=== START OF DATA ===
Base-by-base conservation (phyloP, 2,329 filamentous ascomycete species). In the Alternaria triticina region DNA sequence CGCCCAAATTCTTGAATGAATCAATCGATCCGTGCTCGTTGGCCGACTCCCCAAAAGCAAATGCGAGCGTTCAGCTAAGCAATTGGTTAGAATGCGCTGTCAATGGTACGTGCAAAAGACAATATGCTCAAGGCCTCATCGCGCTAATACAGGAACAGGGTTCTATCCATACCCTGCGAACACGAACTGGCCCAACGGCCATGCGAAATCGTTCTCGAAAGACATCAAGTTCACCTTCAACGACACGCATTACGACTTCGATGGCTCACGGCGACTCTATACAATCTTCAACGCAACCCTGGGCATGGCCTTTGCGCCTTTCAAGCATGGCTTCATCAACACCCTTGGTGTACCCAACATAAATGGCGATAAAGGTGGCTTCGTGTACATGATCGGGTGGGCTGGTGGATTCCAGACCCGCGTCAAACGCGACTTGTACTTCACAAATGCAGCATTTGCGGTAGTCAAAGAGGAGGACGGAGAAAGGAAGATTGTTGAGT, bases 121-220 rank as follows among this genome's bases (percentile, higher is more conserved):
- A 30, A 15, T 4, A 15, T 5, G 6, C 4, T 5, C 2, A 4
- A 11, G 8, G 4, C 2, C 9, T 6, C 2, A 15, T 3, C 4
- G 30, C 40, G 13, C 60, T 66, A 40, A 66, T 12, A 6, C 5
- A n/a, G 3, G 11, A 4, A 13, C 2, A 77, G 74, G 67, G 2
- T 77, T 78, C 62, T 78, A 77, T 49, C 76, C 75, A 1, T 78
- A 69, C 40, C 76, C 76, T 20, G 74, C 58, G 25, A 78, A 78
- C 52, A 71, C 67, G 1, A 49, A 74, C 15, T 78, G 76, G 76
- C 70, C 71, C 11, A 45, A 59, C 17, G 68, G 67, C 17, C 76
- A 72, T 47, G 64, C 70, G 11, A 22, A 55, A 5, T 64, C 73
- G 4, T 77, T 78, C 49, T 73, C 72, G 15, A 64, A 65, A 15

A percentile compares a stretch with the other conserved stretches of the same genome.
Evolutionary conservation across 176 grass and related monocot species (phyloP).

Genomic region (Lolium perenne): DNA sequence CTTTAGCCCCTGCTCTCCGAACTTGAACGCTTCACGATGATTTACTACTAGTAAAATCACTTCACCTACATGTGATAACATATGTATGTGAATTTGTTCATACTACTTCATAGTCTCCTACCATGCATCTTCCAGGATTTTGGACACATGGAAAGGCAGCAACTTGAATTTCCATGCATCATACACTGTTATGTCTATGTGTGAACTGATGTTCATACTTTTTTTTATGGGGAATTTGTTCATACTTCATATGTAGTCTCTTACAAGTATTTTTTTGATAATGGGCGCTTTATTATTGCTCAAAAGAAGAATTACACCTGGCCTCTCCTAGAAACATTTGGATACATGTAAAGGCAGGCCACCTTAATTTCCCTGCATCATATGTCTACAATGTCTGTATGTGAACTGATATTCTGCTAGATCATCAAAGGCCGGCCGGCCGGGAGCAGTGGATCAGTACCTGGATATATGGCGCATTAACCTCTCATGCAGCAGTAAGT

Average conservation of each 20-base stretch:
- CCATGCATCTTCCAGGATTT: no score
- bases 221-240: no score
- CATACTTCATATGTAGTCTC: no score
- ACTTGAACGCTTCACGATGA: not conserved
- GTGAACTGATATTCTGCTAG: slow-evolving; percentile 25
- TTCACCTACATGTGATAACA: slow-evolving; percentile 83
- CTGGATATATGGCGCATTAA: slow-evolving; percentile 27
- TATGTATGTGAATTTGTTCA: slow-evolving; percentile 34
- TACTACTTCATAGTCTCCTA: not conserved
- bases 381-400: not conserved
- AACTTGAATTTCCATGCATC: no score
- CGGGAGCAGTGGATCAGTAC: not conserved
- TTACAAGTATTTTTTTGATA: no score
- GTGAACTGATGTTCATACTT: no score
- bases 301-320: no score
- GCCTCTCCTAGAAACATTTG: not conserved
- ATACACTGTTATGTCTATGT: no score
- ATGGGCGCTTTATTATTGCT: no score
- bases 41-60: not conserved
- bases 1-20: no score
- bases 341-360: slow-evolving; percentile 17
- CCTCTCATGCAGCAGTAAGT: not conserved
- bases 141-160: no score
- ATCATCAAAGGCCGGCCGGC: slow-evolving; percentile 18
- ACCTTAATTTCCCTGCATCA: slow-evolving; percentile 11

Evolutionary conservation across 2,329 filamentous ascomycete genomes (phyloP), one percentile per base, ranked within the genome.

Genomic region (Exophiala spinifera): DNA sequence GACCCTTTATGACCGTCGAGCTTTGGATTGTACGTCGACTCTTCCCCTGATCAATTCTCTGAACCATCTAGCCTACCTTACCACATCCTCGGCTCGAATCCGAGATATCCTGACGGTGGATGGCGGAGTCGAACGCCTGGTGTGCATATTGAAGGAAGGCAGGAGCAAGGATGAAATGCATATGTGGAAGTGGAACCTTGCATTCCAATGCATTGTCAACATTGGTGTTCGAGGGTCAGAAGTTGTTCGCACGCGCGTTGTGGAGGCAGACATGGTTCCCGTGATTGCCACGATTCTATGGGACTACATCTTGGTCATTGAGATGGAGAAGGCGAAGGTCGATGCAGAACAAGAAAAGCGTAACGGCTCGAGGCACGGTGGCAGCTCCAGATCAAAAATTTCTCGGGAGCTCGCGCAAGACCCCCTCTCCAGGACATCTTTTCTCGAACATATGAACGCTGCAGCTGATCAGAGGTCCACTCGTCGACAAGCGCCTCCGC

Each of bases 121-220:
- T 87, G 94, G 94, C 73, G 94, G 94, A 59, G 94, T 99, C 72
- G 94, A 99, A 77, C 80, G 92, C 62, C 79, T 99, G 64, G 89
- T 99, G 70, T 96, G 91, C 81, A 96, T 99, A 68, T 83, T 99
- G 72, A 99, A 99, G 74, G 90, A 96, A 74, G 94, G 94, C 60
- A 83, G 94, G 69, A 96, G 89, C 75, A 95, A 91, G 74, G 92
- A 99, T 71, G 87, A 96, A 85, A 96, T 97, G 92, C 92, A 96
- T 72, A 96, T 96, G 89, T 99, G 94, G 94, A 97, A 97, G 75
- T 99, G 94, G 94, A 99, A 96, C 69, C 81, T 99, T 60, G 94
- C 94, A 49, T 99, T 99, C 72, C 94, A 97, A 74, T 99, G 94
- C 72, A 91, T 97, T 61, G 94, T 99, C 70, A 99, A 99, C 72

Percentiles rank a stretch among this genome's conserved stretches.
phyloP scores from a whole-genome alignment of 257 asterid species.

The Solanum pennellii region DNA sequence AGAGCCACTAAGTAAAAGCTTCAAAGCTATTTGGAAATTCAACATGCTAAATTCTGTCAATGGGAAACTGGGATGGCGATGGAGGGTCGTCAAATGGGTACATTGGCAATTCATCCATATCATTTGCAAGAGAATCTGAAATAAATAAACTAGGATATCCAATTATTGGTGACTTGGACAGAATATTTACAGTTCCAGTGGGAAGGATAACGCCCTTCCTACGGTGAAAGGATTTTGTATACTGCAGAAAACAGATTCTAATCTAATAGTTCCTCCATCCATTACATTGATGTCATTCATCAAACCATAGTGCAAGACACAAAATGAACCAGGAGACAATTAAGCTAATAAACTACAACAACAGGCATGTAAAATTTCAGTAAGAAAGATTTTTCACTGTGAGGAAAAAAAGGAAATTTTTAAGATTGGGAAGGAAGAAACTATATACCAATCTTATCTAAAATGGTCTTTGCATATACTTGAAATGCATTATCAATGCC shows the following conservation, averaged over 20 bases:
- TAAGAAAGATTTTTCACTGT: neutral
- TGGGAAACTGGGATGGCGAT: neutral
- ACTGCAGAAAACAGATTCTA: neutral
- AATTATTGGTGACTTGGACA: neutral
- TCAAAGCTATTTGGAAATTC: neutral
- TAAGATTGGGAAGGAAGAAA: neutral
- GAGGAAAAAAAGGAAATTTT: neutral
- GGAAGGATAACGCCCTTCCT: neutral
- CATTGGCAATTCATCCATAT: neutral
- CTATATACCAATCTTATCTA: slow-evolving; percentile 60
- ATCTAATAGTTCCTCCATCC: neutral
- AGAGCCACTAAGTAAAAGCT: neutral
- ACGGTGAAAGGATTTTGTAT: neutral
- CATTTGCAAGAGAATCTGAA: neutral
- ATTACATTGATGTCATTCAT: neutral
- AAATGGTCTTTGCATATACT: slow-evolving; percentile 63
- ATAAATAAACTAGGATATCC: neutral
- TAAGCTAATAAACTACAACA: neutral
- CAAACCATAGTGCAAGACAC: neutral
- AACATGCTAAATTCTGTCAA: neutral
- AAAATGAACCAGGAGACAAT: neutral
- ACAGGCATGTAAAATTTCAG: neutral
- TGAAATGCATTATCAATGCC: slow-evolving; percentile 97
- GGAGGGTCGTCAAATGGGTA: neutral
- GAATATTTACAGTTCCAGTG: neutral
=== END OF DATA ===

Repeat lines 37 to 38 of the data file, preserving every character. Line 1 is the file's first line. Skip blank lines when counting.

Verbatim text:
- CCTCTCATGCAGCAGTAAGT: not conserved
- bases 141-160: no score